NASCAR Back To Business At Bristol

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This week NASCAR‘s Sprint Cup Series and Nationwide Series teams reconvene at Bristol Motor Speedway after an ill-timed break in the schedule. After three successive weekends producing three different winners the momentum of one of the best starts to a season has been lost to some degree by the unfortunate break.

There are plenty of drivers eager to get back on track and start putting some solid performances together. One DNF each has hurt Jamie McMurray, Joey Logano, Greg Biffle and Jeff Burton who are mired in the points table between 29th and 32nd places. Ok, so they are just three races into a 36 race season but it is by race twenty-six at Richmond that the twelve drivers for The Chase to the championship are set and those four drivers are upwards of 34 points away from that crucial twelfth spot in the table, currently occupied by “five time” himself, Jimmie Johnson.

Under the new points system those four drivers are going to have to finish between one and two places ahead of the no. 48 car in every race to claw their way back into championship contention. Of course any of the drivers currently in the top twelve could have some misfortune themselves to restore some balance to the table but until that happens those vital dozen places are going to have to be fought for among the nineteen or twenty drivers who all really ought to be in The Chase on merit.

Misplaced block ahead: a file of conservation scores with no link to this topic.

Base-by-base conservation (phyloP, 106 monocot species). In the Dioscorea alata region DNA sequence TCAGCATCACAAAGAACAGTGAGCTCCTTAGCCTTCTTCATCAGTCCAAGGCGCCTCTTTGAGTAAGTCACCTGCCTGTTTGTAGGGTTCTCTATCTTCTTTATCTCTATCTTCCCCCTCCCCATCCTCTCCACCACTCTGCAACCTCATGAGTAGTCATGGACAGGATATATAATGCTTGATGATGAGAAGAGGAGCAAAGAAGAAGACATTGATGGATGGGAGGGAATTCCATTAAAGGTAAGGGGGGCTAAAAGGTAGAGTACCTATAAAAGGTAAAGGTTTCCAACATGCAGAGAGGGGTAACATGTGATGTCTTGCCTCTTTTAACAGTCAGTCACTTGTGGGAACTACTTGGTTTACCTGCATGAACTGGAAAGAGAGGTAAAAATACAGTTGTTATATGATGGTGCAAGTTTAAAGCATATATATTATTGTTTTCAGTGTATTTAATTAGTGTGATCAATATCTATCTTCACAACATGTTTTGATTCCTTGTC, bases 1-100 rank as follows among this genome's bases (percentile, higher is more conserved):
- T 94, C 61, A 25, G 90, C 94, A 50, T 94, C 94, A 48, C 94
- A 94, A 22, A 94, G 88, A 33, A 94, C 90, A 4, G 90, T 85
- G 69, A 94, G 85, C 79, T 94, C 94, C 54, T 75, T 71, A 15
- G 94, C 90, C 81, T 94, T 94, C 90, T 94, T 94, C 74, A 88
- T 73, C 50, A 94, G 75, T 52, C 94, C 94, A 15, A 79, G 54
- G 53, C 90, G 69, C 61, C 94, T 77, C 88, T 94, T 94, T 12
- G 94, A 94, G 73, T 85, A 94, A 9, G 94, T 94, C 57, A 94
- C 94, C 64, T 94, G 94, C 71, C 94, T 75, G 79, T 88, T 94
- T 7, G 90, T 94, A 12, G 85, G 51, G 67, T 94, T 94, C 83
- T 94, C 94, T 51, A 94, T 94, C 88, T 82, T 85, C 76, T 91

Juts outside the top twelve at the moment are Kasey Kahne and Kyle Busch. Busch chose to spend his weekend off holidaying in Mexico with his new wife, Samantha, and so entrusted the no. 18 Toyota truck to Kahne in the Camping World Truck Series race at Darlington last weekend. That was Kahne’s fourth truck race since 2004. His tally? Three wins and one second place. He won handsomely at the South Carolina track they say is too tough to tame and in the process ensured Busch was top of the table in the Owners Points table.

Meanwhile Kyle’s big brother, Kurt Busch decided to try his hand once again at NHRA Drag Racing, this time in the Pro Stock category, pitching himself against top class, full time professionals. His Sprint Cup sponsors, Dodge and Shell Oil, backed his effort and helped create what could well be one of the best looking race cars ever. Busch fluffed his first attempts at qualifying but got his act together just in time to run a 6.532 secs at 211.46 mph and achieve his goal of making the elimination rounds, twelfth out of sixteen.

In the first of the elimination rounds he was up against Erica Enders who first started drag racing when she was eight and now has nineteen seasons behind her. Busch went out with 6.541 secs and 211.59 mph, just 0.003 secs and 0.10 mph shy of Enders time and speed and could walk away with his head held high.